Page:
Lawmakers debate high school athletics
Few topics evoke passion like high school sports.
This morning, a House education subcommittee debated a bill that would impose new regulations on the Florida High School Athletic Association, the 92-year-old organization that governs high school sports. If the bill were to become law, the FHSAA would have to establish guidelines for its investigations and better regulate its investigators.
The bill, sponsored by Rep. Kelli Stargel, would also allow more children in private schools to participate in sports at public schools. Currently, the option is only available to children who attend small private schools that do not have sports programs.
Stargel, R-Lakeland, said the bill was intended to let students enjoy sports and their overall high school experience. “There are some problems with the current structure and this is one way to tackle them,” she said.
But FHSAA Executive Director Roger Dearing said the proposal would give the upper hand to private-school athletes, who would now be able to “play multiple sports at multiple schools.”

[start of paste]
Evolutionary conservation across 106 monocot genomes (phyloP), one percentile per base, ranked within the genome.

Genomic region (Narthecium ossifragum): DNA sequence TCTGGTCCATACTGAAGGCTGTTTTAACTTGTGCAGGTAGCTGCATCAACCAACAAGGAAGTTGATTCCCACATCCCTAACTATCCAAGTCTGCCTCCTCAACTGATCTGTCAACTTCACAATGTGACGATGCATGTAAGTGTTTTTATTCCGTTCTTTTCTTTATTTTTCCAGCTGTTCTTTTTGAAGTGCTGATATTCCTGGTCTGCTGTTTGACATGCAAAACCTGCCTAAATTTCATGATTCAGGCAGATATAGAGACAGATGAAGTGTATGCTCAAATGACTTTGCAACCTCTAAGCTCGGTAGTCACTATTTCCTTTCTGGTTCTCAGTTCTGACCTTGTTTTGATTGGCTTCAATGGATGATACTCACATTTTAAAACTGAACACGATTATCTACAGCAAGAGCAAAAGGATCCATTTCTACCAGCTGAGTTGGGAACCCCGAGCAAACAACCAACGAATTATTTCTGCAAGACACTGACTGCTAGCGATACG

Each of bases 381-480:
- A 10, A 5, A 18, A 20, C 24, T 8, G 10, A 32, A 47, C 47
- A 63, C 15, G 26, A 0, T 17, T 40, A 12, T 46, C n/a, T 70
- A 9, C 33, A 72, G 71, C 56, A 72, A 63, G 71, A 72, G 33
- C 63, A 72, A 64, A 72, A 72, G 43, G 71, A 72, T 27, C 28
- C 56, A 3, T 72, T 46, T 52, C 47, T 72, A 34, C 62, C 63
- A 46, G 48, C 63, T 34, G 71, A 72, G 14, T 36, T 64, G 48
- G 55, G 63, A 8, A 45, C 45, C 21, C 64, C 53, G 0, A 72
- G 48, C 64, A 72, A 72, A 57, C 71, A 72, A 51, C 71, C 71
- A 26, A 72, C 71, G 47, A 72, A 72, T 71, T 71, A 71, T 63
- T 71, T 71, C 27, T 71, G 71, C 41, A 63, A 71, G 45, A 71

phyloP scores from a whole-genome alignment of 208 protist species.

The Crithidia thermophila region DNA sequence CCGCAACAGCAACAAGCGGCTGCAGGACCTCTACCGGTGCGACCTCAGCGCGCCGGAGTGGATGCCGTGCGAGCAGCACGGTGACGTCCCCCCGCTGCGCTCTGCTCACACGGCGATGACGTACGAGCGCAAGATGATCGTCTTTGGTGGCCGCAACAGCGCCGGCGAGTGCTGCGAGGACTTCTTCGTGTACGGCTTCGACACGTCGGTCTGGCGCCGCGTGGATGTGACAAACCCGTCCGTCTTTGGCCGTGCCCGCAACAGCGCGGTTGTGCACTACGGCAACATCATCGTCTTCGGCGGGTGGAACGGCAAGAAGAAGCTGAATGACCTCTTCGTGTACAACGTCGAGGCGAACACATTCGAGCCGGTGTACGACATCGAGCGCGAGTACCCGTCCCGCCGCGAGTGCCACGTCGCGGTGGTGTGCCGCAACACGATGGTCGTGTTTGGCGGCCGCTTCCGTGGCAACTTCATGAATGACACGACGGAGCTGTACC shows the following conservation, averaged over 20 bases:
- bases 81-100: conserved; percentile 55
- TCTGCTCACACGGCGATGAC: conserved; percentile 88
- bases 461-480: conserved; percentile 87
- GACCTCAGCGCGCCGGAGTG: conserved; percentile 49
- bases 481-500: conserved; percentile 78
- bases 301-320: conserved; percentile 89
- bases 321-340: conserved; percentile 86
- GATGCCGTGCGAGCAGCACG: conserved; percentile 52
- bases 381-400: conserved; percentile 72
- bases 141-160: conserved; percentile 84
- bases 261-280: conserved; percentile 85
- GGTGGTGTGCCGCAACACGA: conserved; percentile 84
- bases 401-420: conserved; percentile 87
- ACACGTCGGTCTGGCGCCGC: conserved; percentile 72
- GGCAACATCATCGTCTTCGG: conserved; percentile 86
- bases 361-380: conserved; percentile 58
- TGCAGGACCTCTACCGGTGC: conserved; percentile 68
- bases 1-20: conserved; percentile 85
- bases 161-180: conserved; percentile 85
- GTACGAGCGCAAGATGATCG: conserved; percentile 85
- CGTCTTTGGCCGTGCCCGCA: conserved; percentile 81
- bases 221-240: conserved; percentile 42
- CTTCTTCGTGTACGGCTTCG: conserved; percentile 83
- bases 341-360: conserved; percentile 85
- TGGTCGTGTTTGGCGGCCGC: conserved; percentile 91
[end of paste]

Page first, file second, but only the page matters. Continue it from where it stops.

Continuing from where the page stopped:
Rep. Dwight Bullard, D-Miami, agreed.
“If you have a public high school that doesn’t offer lacrosse, those students are not allowed to transfer to another school in the district to play their game,” Bullard said. “They have to deal with the fact that their high school does not offer that particular sport.”
The bill passed with four Democrats voting against.
The debate got even more heated a day earlier, when the Senate Education Committee heard a bill that would allow all private, charter and virtual schools to become members of the Sunshine Independent Athletic Association. The SIAA, which currently consists of a dozen independent schools and is not recognized in state statute, would essentially have the same authority of the FSHAA.
Sen. Stephen Wise, the bill’s sponsor, said the proposal would break up the monopoly the FHSAA has on high school athletics.
Said Sen. Ellyn Bogdanoff, R-Fort Lauderdale: “Competition is probably a good thing… I suspect if we allowed all public schools the option of a second choice, many of them would take it. Many people are frustrated with the system.”
But Dearing, of the FHSAA, expressed concern. “If charter schools go to this association, somebody better make sure they are adhering to Title IX rules and statutes,” he said.
The bill passed through the committee 4-1.
The lone dissenting vote came from Sen. Bill Montford, D-Tallahassee, who is also chief executive officer of the Florida Association of District School Superintendents.
Said Montford: “It is my understanding that the new group would not want to follow the old rules.”